The struggle over the budget is not either/or, it is a three-way race with the third entrant getting no respect. “What I see is a three-way tussle among the rich, the not very rich and the not rich at all over who should pay the costs of balancing the budget” – that is the Republicans vs the Democrats vs the People, and the People aren't being asked to dance – just to pay the band.
So what is the latest? The Senate's 'Gang of Six' (so essentially we are acknowledging that we have now become serfs and are being controlled by a few select oligaracy - where is the outrage?) and has ridden to the rescue – hide the silverware. Just whose rescue seems unclear, but mostly the usual suspects make out and the usual marks pay the bill. It starts with $500 billion in actual cuts, in exchange for which the debt ceiling gets raised, the bond market is happy and stock markets go wild. It includes a promise of $3.7 trillion in cuts over the next ten years – but doesn't really specify anything much except that Medicare, Medicaid and Social Security get
But what do WE THE PEOPLE want?
An NBC News/Wall Street Journal poll in late February found that 81 percent of people would support a surtax on millionaires to help reduce the budget deficit. A Pew Research Center poll in late May found that 66 percent favored raising income tax rates on those making more than $250,000 and 67 percent raising the wage cap for Social Security taxes.
Do you here any politician talking about that? But there are alternatives.
Consider a largely invisible proposal for balancing the budget, the People’s Budget, released in April by the Congressional Progressive Caucus, which includes 83 members of Congress.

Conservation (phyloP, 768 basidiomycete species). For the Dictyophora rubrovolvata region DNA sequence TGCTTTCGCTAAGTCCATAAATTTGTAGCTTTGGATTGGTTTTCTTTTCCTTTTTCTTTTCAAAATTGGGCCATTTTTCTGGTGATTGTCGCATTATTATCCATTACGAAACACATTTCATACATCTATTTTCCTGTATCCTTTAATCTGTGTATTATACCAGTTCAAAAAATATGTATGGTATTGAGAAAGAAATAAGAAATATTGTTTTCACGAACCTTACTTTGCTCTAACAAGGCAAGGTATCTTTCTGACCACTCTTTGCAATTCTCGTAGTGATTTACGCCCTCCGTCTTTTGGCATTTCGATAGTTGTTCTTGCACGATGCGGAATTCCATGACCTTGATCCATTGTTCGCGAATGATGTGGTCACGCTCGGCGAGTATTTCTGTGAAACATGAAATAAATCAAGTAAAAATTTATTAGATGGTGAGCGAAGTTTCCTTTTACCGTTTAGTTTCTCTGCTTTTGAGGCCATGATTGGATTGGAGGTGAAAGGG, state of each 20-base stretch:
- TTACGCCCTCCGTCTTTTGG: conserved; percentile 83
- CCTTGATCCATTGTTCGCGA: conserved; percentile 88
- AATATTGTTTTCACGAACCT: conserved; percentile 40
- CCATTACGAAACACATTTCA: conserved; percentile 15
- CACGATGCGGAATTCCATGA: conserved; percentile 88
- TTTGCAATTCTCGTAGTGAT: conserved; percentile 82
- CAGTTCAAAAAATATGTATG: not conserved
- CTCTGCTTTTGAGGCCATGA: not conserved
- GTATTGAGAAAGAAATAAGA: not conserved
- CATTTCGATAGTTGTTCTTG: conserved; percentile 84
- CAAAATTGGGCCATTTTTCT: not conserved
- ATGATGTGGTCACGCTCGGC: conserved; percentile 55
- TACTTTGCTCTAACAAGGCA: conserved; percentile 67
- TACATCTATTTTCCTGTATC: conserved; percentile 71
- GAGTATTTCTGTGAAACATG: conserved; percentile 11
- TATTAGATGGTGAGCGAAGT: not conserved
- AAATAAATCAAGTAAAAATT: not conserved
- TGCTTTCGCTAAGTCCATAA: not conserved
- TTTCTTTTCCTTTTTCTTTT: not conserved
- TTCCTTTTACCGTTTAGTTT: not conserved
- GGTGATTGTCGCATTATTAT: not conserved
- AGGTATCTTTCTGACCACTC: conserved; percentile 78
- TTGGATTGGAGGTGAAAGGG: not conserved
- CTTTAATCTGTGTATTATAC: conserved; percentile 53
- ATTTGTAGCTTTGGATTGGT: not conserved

Its proposed budget savings include major cuts to military spending based on immediate withdrawal from Iraq and Afghanistan. Its proposed revenue sources include new tax brackets for the rich (from 45 percent on income over a million dollars a year to 49 percent on income over a billion a year), restoring the estate tax and eliminating the Bush tax cuts.
The Economic Policy Institute provides a more detailed supportive analysis. Proponents have also developed a three-way comparison with budget proposals advocated by President Obama and Congressional Republicans that allows you to register your own preference.
Deficit hawks (at least those who are not tax chickens) should welcome the People’s Budget, because it offers a plausible path to debt reduction.
Matt Miller of The Washington Post noted that the People’s Budget would, unlike the Roadmap for America’s Future advanced by Representative Paul Ryan, Republican of Wisconsin and chairman of the House Budget Committee, generate a budget surplus at a predictable point in the future, winning the “fiscal responsibility derby.”
The progressive tax policies endorsed by the People’s Budget have drawn remarkably strong support in public opinion polls, suggesting that the views of our most powerful elected officials don’t accurately reflect the views of the electorate.
Empirical support for the view that sharp, immediate cuts in government spending would be good for the U.S. economy was never strong, and it’s getting weaker. The Economist is on the case, highlighting two new studies showing that austerity and growth don’t mix in the short term. ...
House Republicans will not consider any form of tax increase, even changes in loop-holes that serve primarily the rich.In short, the more closely you look at the evidence for the claim that cutting federal spending dramatically right now would be good for the economy, the less convincing that claim becomes.
I don't mind paying my fair share of taxes and am appalled at the greed of corporations and many of the uber-rich. How much is enough?